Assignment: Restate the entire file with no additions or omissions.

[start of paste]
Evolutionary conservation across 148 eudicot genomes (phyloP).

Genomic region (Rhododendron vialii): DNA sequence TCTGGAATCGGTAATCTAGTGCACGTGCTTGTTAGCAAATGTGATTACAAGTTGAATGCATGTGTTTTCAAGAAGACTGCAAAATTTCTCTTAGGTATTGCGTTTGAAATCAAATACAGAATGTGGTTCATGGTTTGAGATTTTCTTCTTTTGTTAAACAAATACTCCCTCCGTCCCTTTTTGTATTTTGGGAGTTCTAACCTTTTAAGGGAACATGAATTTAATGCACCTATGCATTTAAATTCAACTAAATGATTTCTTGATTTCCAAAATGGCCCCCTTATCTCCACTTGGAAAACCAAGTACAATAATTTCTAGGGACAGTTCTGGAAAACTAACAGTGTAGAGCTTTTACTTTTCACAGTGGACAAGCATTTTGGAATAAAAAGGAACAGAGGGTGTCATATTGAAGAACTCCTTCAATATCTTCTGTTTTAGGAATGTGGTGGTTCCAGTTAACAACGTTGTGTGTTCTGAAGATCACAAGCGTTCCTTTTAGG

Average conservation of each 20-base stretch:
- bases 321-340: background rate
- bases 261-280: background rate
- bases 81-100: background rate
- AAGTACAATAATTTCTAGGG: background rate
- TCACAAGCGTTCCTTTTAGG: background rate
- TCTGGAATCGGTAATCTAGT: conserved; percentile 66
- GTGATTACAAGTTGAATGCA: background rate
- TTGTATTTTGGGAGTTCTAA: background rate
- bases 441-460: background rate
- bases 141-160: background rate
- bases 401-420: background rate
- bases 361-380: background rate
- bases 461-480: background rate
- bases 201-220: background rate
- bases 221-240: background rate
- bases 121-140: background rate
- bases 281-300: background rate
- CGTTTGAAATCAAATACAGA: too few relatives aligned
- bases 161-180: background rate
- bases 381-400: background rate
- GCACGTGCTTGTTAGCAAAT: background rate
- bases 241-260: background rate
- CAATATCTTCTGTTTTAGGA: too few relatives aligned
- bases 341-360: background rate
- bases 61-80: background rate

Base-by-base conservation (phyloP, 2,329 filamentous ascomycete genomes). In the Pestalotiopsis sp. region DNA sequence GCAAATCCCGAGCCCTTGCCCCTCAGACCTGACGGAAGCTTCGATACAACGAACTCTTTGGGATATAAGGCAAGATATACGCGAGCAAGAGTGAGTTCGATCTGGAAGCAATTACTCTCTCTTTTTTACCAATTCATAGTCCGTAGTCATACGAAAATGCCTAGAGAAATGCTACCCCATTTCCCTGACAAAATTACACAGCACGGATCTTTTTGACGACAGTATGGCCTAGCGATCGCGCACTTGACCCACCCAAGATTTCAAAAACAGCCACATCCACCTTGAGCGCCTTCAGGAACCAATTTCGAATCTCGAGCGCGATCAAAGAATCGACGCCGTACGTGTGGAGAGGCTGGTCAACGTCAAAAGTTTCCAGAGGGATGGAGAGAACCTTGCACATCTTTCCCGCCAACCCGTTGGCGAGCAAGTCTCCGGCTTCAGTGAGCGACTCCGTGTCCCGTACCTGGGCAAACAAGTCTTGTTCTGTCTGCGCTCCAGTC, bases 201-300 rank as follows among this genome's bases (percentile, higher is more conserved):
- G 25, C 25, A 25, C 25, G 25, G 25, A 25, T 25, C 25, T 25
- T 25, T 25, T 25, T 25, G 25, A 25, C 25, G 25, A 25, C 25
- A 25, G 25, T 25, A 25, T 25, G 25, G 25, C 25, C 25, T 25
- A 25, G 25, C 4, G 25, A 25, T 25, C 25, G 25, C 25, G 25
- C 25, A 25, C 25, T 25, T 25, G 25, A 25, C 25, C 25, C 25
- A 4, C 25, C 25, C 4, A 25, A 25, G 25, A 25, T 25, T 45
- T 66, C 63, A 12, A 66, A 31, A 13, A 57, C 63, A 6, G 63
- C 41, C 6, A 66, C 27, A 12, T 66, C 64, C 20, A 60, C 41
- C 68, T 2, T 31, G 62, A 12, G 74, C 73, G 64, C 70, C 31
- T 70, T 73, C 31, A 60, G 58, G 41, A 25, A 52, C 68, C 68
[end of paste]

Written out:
Evolutionary conservation across 148 eudicot genomes (phyloP).

Genomic region (Rhododendron vialii): DNA sequence TCTGGAATCGGTAATCTAGTGCACGTGCTTGTTAGCAAATGTGATTACAAGTTGAATGCATGTGTTTTCAAGAAGACTGCAAAATTTCTCTTAGGTATTGCGTTTGAAATCAAATACAGAATGTGGTTCATGGTTTGAGATTTTCTTCTTTTGTTAAACAAATACTCCCTCCGTCCCTTTTTGTATTTTGGGAGTTCTAACCTTTTAAGGGAACATGAATTTAATGCACCTATGCATTTAAATTCAACTAAATGATTTCTTGATTTCCAAAATGGCCCCCTTATCTCCACTTGGAAAACCAAGTACAATAATTTCTAGGGACAGTTCTGGAAAACTAACAGTGTAGAGCTTTTACTTTTCACAGTGGACAAGCATTTTGGAATAAAAAGGAACAGAGGGTGTCATATTGAAGAACTCCTTCAATATCTTCTGTTTTAGGAATGTGGTGGTTCCAGTTAACAACGTTGTGTGTTCTGAAGATCACAAGCGTTCCTTTTAGG

Average conservation of each 20-base stretch:
- bases 321-340: background rate
- bases 261-280: background rate
- bases 81-100: background rate
- AAGTACAATAATTTCTAGGG: background rate
- TCACAAGCGTTCCTTTTAGG: background rate
- TCTGGAATCGGTAATCTAGT: conserved; percentile 66
- GTGATTACAAGTTGAATGCA: background rate
- TTGTATTTTGGGAGTTCTAA: background rate
- bases 441-460: background rate
- bases 141-160: background rate
- bases 401-420: background rate
- bases 361-380: background rate
- bases 461-480: background rate
- bases 201-220: background rate
- bases 221-240: background rate
- bases 121-140: background rate
- bases 281-300: background rate
- CGTTTGAAATCAAATACAGA: too few relatives aligned
- bases 161-180: background rate
- bases 381-400: background rate
- GCACGTGCTTGTTAGCAAAT: background rate
- bases 241-260: background rate
- CAATATCTTCTGTTTTAGGA: too few relatives aligned
- bases 341-360: background rate
- bases 61-80: background rate

Base-by-base conservation (phyloP, 2,329 filamentous ascomycete genomes). In the Pestalotiopsis sp. region DNA sequence GCAAATCCCGAGCCCTTGCCCCTCAGACCTGACGGAAGCTTCGATACAACGAACTCTTTGGGATATAAGGCAAGATATACGCGAGCAAGAGTGAGTTCGATCTGGAAGCAATTACTCTCTCTTTTTTACCAATTCATAGTCCGTAGTCATACGAAAATGCCTAGAGAAATGCTACCCCATTTCCCTGACAAAATTACACAGCACGGATCTTTTTGACGACAGTATGGCCTAGCGATCGCGCACTTGACCCACCCAAGATTTCAAAAACAGCCACATCCACCTTGAGCGCCTTCAGGAACCAATTTCGAATCTCGAGCGCGATCAAAGAATCGACGCCGTACGTGTGGAGAGGCTGGTCAACGTCAAAAGTTTCCAGAGGGATGGAGAGAACCTTGCACATCTTTCCCGCCAACCCGTTGGCGAGCAAGTCTCCGGCTTCAGTGAGCGACTCCGTGTCCCGTACCTGGGCAAACAAGTCTTGTTCTGTCTGCGCTCCAGTC, bases 201-300 rank as follows among this genome's bases (percentile, higher is more conserved):
- G 25, C 25, A 25, C 25, G 25, G 25, A 25, T 25, C 25, T 25
- T 25, T 25, T 25, T 25, G 25, A 25, C 25, G 25, A 25, C 25
- A 25, G 25, T 25, A 25, T 25, G 25, G 25, C 25, C 25, T 25
- A 25, G 25, C 4, G 25, A 25, T 25, C 25, G 25, C 25, G 25
- C 25, A 25, C 25, T 25, T 25, G 25, A 25, C 25, C 25, C 25
- A 4, C 25, C 25, C 4, A 25, A 25, G 25, A 25, T 25, T 45
- T 66, C 63, A 12, A 66, A 31, A 13, A 57, C 63, A 6, G 63
- C 41, C 6, A 66, C 27, A 12, T 66, C 64, C 20, A 60, C 41
- C 68, T 2, T 31, G 62, A 12, G 74, C 73, G 64, C 70, C 31
- T 70, T 73, C 31, A 60, G 58, G 41, A 25, A 52, C 68, C 68